Bacterial glycosaminoglycan lyases to depolymerize hyaluronan
Bacterial lyases are useful for depolymerizing hyaluronan (HA) because of their strong enzymatic activity. Five bacterial glycosaminoglycan lyases able to degrade HA are available commercially (Table 1). Although all of them can cleave HA chains, they each differ in activity and specificity.
HA preparation having an average molecular mass of 35 kDa produced by microbial fermentation of Streptococcus pyogenes (R&D Systems, Inc.)
Hyaluronidase from Streptomyces hyalurolyticus (Seikagaku Biobusiness Corp., Tokyo, Japan)
Hyaluronidase SD from Streptococcus dysgalactiae (Seikagaku Biobusiness Corp., Tokyo, Japan)
Chondroitinase ABC (a conventional preparation) from Proteus vulgaris (Seikagaku Biobusiness Corp., Tokyo, Japan)
Chondroitinase AC-I from Flavobacterim heparinum (Seikagaku Biobusiness Corp., Tokyo, Japan)
Chondroitinase AC-II from Arthrobacter aurescens (Seikagaku Biobusiness Corp., Tokyo, Japan)
YMC-Pack PA-03 (4.6 mm i.d. x 250mm) (YMC Co., Kyoto, Japan)
HPLC system (LC-20 Series; Shimadzu Corporation, Kyoto, Japan)
Ultrafree-MC (Millipore, Billerica, MA)
Enzymatic digestion of HA
a) Incubate HA (2 µg) with hyaluronidase from Streptomyces hyalurolyticus (0.5 TRU) in a total volume of 20 µL of 20 mM acetate-Na buffer, pH 6.0, containing 150 mM sodium chloride at 60˚C for 75 min or hyaluronidase SD from Streptococcus dysgalactiae (5 mIU) in a total volume of 20 µL of 40 mM phosphate-Na buffer, pH 6.2, at 37 ˚C for 30 min.
b) Incubate HA (2 μg) with chondroitinase (5 mIU each) in a total volume of 20 μL of 50 mM Tris-HCl buffer, pH 8.0, containing 60 mM sodium acetate (chondroitinase ABC), 50 mM Tris-HCl buffer, pH 7.3 (chondroitinase AC-I), or 50 mM acetate-Na buffer, pH 6.0 (chondroitinase AC-II), at 37 ˚C for 30 min.
Terminate the reactions by boiling at 100 ˚C for 1 min.
Dilute the reaction mixture with distilled water to 200 μl.
Analyze an aliquot (100 μl) by HPLC on an amine-bound silica PA-03 column using a linear gradient of NaH2PO4 from 16 to 530 mM at a flow rate of 1 ml/min, monitored by measuring UV with a wavelength of 232 nm.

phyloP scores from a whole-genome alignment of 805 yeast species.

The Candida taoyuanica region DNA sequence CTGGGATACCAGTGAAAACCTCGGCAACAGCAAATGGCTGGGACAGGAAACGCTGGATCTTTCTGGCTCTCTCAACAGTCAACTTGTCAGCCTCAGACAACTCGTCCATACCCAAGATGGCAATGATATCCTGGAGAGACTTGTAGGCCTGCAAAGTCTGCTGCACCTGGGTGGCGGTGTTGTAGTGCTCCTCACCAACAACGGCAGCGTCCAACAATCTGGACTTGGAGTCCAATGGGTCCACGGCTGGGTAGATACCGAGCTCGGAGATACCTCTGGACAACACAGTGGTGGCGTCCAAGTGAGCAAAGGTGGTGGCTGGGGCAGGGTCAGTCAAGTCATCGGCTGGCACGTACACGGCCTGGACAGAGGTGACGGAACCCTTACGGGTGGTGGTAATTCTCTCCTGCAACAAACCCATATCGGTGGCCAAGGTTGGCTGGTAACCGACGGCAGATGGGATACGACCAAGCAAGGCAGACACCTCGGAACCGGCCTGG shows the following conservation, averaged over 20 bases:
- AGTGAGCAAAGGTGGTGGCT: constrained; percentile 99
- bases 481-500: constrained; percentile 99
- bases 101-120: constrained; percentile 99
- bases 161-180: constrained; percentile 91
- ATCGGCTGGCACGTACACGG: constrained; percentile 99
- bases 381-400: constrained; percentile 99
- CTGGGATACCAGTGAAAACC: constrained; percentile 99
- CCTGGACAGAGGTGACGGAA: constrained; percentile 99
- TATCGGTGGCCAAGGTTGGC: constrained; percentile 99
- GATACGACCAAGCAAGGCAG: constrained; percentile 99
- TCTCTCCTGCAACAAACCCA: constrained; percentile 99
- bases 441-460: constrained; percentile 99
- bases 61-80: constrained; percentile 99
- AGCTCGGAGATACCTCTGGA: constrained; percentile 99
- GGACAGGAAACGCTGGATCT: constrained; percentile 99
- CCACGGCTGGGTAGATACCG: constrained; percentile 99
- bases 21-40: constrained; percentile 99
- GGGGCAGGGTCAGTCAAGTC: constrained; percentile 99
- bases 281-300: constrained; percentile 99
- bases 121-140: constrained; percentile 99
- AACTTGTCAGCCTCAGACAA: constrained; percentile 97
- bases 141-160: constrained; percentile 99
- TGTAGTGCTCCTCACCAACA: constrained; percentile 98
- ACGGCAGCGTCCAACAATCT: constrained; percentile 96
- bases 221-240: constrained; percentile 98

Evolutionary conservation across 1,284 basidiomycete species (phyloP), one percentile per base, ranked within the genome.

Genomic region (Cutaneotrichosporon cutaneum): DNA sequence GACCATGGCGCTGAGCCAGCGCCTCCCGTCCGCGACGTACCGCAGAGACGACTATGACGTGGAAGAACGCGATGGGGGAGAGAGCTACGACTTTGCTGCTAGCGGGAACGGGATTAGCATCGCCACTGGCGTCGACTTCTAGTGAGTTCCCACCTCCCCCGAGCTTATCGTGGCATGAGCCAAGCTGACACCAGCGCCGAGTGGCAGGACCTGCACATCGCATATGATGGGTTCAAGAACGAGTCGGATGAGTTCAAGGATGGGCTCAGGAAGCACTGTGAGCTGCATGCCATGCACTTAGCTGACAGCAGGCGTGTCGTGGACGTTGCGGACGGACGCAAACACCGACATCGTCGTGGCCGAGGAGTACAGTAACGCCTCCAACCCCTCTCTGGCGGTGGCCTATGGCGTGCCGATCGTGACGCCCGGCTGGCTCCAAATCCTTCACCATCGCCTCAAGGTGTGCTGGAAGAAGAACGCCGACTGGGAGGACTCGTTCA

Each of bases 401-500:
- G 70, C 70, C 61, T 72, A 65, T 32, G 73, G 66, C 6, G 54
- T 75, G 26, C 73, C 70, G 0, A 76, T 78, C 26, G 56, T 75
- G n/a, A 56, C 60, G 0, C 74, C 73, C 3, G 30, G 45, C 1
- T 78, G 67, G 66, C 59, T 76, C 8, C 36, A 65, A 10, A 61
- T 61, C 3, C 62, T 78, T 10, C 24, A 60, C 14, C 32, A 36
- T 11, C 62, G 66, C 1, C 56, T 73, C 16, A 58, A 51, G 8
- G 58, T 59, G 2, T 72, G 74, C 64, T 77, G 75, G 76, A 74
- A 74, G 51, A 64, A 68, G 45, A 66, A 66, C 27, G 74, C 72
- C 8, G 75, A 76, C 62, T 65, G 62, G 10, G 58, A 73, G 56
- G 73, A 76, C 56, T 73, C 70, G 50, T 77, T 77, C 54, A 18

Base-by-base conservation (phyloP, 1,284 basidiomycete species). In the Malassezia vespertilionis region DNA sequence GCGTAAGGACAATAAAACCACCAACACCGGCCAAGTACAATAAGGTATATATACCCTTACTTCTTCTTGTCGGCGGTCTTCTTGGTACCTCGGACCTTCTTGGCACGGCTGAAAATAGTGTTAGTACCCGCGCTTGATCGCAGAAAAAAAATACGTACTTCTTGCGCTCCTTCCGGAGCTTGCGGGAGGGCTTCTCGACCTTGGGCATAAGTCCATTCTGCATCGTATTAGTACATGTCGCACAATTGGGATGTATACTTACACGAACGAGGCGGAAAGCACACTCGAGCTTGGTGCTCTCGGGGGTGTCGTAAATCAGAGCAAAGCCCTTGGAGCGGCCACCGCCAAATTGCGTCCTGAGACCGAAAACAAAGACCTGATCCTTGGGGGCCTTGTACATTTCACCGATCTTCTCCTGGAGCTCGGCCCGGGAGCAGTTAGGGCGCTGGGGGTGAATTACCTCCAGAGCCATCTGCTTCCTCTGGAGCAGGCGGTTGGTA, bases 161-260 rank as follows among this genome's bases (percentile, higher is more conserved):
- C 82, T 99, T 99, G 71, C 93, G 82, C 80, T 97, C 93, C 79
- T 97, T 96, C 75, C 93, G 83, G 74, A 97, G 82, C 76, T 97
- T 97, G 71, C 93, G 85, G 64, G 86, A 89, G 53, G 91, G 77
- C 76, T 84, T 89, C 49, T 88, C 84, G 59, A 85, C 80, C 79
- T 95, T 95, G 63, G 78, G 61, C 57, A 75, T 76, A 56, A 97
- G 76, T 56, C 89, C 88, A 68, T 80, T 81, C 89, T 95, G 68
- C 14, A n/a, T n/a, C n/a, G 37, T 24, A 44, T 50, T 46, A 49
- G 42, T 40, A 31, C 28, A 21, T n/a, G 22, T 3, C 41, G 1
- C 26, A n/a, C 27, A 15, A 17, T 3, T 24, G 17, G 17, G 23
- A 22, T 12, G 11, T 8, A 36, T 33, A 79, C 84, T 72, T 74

Identify and quantify the eluted peaks by comparing with the positions of authentic standards (Figs. 1 and 2)
Figure & Legends
This enzyme is quite specific for HA, and acts on neither chondroitin sulfate (CS) nor chondroitin.
This enzyme acts on not only HA but also chondroitin. However, it does not depolymerize CS. The rate of degradation of chondroitin is much slower than that of HA.
This enzyme depolymerizes CS and chondroitin at a similar rate. It also degrades HA, though slightly slower than CS/chondroitin.
Table 1. Commercially available bacterial hyaluronidases as well as chondroitinases
Treatment with bacterial eliminases converts the original uronic acid structure in the polysaccharides into an artificial structure, the 4,5-unsaturated uronic acid, 4-deoxy-α-L-threo-hex-4-enepyranosyluronic acid.
Fig. 1. HPLC profiles of the hyaluronidase digests.
The HA preparation (2 µg) was exhaustively digested with the hyaluronidase from Streptomyces hyalurolyticus (A) or hyaluronidase SD from Streptococcus dysgalactiae (B). Digests were analyzed by anion-exchange HPLC on an amine-bound silica column using a linear gradient of NaH2PO4 from 16 mM to 530 mM over 60 min. Eluates were monitored by UV-absorbance at 232 nm. Arrows indicate the elution positions of authentic unsaturated disaccharides. a, ΔHexA-GlcNAc and ΔHexA-GalNAc; b, ΔHexA-GalNAc(6-sulfate); c, ΔHexA-GalNAc(4-sulfate); d, ΔHexA(2-sulfate)-GalNAc(6-sulfate); e, ΔHexA-GalNAc(4,6-disulfate). ΔHexA, GalNAc, and GlcNAc represent 4,5-unsaturated uronic acid, N-acetylgalactosamine, and N-acetylglucosamine, respectively. Presumable positions of unsaturated oligosaccharides are shown by open arrows. f, unsaturated tetrasaccharide: g, unsaturated hexasaccharide: h, unsaturated octasaccharide: i, unsaturated decasaccharide.
Fig. 2. HPLC profiles of the chondroitinase digests.
The HA preparation (2 µg, approximately 5 nmol as disaccharide) was digested with 5 mIU of chondroitinase ABC (A), AC-I (B), or AC-II (C) at 37 ˚C for 30 min. Reactions were terminated by heat treatment at 100˚C for 1 min. Digests were analyzed by anion-exchange HPLC on an amine-bound silica column, being monitored by measuring UV-absorbance at 232 nm. Arrows in panel A indicate the elution positions of authentic unsaturated disaccharides (see the legend to Fig. 1). The open arrow f in panel B shows the presumable position of the unsaturated tetrasaccharide. The chromatogram in panel A was enlarged ten times to compare it with those in panels B and C. The ratio of the major unsaturated oligosaccharides generated by enzymatic digestion was calculated based on the peak area, and is indicated in the figure taking the value obtained in the digest with chondroitinase AC-II as 100.
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